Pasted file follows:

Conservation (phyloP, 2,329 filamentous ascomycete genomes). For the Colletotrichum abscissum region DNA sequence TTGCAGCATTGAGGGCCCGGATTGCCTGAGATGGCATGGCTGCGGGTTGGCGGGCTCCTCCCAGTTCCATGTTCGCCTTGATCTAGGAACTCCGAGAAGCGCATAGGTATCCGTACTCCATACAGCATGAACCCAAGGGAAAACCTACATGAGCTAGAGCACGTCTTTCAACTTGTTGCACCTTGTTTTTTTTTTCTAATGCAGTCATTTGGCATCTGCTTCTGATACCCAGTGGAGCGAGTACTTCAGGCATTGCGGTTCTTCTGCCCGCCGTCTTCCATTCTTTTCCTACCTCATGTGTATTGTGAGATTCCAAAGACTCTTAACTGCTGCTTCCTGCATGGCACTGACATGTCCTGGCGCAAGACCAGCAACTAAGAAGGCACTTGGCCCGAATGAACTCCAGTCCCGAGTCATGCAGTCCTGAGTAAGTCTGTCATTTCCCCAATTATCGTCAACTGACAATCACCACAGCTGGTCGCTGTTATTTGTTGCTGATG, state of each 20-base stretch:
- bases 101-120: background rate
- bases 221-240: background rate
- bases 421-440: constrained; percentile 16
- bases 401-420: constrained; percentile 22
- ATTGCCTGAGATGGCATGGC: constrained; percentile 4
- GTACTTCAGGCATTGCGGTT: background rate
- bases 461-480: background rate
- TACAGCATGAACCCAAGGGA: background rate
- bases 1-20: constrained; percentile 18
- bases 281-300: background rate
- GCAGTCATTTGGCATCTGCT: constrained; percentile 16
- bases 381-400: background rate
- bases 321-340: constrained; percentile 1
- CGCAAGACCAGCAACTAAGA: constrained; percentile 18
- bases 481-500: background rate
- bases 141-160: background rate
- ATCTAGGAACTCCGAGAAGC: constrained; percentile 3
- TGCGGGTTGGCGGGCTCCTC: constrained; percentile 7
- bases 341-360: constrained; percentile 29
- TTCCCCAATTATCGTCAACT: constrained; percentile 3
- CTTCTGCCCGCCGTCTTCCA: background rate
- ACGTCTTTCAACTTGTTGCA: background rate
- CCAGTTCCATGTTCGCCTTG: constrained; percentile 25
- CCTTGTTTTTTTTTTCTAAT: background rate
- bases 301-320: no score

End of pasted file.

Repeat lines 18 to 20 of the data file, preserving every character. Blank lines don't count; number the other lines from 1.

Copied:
- ATCTAGGAACTCCGAGAAGC: constrained; percentile 3
- TGCGGGTTGGCGGGCTCCTC: constrained; percentile 7
- bases 341-360: constrained; percentile 29